By signing this form you are really attesting under the penalties of perjury that all information provided on this form have been reviewed by you, and you attest to its accuracy and completeness. That is, when you are submitting a certain level of office visit to a carrier for reimbursement, you are stating that this level of visit was medically necessary and appropriate for the patient presentation, the services recorded in the medical record are most closely represented by the CPT code used, and the services were provided in a manner consistent with the CPT definition, the local standard of care, and are in compliance with all applicable laws, regulations and carrier program instructions.

CMS Sharpens its Stance Against Fraud and Abuse9

  • Providers suspected of fraudulent activity were put on prepay review, sometimes indefinitely
  • CMS initiated overpayment recovery
  • Law enforcement determined if any arrest is appropriate
  • Denies individual claims
  • Its contractors use prepay review as an investigative technique
  • Revokes providers for improper practices
  • Collaborates with law enforcement before, during and after case development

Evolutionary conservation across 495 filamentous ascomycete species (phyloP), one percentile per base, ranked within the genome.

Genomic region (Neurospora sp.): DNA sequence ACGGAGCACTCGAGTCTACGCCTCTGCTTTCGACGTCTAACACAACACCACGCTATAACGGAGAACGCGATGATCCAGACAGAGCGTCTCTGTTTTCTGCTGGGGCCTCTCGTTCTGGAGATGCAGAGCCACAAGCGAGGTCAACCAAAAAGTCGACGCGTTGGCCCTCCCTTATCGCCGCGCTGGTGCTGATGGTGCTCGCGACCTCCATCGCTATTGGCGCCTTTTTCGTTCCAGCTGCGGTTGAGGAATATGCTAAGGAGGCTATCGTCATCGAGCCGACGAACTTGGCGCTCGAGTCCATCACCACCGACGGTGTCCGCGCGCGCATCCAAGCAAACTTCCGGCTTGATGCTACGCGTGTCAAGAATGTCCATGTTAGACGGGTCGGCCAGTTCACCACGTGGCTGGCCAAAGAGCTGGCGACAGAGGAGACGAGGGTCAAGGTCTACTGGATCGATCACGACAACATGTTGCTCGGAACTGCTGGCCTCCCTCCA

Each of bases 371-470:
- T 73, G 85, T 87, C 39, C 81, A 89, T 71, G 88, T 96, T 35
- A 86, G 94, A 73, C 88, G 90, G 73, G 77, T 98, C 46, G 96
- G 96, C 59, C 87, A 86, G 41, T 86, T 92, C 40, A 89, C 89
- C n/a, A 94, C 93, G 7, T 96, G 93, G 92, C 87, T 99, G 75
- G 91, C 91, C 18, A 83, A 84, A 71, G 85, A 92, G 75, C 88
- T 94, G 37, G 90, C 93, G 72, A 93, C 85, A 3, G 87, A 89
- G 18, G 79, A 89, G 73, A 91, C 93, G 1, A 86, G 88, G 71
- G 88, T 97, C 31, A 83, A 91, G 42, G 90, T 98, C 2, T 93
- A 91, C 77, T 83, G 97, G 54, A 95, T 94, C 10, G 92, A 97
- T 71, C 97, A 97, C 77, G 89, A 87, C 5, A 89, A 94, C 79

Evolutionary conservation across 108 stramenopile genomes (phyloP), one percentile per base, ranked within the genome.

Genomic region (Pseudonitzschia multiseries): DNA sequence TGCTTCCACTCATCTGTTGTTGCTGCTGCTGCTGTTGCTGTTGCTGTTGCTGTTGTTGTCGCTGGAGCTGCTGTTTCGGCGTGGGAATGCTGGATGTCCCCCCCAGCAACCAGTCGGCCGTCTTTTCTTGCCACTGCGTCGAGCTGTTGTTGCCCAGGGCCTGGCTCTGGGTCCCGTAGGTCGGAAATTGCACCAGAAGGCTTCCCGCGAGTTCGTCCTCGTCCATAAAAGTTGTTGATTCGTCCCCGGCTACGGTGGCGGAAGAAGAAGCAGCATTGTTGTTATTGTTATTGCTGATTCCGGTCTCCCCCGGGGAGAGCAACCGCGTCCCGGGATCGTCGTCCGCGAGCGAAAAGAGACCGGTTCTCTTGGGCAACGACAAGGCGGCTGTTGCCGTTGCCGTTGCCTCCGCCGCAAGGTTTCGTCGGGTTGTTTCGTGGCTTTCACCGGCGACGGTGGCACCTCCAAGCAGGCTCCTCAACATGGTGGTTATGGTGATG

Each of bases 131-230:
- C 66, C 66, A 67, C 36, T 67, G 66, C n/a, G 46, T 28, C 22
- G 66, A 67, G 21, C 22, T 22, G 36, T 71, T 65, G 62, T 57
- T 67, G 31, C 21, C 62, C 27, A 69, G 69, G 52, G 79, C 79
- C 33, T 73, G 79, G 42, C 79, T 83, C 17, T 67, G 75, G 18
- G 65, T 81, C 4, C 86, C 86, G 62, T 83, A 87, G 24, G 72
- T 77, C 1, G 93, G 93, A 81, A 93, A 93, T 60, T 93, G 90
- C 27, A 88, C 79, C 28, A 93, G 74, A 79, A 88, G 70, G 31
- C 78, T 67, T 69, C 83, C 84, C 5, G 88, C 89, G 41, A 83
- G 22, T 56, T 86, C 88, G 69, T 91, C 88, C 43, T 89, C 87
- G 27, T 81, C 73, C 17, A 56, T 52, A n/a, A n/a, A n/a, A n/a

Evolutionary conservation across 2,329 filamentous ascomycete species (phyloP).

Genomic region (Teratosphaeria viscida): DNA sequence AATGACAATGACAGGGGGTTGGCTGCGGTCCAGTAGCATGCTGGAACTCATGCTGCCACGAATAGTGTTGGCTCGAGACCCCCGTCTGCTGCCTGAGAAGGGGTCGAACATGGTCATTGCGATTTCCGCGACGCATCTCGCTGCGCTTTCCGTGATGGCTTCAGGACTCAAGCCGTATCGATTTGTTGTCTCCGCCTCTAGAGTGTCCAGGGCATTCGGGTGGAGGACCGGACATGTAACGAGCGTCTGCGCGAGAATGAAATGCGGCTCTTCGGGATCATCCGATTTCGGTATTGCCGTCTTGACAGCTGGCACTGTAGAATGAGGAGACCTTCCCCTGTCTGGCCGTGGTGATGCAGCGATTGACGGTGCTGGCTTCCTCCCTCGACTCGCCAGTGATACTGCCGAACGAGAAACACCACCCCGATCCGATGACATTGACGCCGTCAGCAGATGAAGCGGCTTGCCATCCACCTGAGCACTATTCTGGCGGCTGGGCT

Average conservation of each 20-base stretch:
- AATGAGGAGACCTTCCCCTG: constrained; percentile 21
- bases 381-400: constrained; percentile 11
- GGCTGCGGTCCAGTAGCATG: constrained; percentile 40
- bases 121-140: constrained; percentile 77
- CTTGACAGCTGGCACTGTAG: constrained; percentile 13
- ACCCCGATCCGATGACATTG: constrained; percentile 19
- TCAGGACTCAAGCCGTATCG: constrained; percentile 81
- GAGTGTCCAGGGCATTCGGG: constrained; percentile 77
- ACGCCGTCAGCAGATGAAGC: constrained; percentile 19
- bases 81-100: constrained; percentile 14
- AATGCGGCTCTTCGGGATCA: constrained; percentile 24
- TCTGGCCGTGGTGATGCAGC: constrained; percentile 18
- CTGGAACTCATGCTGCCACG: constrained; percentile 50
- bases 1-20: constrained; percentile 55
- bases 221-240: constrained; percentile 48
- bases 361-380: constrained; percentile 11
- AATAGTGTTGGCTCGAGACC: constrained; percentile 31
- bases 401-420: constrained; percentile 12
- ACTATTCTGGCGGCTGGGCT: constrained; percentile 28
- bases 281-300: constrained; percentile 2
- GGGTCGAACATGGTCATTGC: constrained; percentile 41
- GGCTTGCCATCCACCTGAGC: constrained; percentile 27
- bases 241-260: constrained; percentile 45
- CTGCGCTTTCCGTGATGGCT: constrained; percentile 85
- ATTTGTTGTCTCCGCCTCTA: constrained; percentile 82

• Addresses the root cause of identified vulnerabilities

HIPAA requires us to follow the rules of both CPT and ICD—and we have to follow all of the rules, not just the ones that are convenient for us. That, in turn, means that you must know the rules before you submit any code representing the clinical care you performed and the diagnoses you attributed to the patient encounter. The clinical care you provide and the codes you use to represent that care are inseparable. In fact, they are the only legal representation of the services you provided and they must be accurately represented within the medical record that leaves the boundaries of your office.

Fraud Detection
There is no question that technology used to capture the patient encounter is making record keeping more accurate—and time consuming. The emergence of meaningful use also means that the EMR must be consistent with specific federal standards. That also means that you must spend more time making sure that your record is truthful, accurate and complete before signing it and translating it into CPT and ICD codes for billing purposes.

With the increasing specificity of the upcoming ICD-10, you’ll need to spend an even greater amount of time ensuring that the chief complaint, clinical findings, diagnosis(es) and clinical plan all match appropriately with the coding represented on the claim.

CMS has also changed its approach to combatting fraud, waste and abuse (see “CMS Sharpens its Stance Against Fraud and Abuse,” below).9

The RED Flags
So, knowing all of these things, how can you avoid an adverse result of an audit? There are certainly red flags or behaviors that might trigger the attention of a third party payer. They include:

  • Using codes under review by the OIG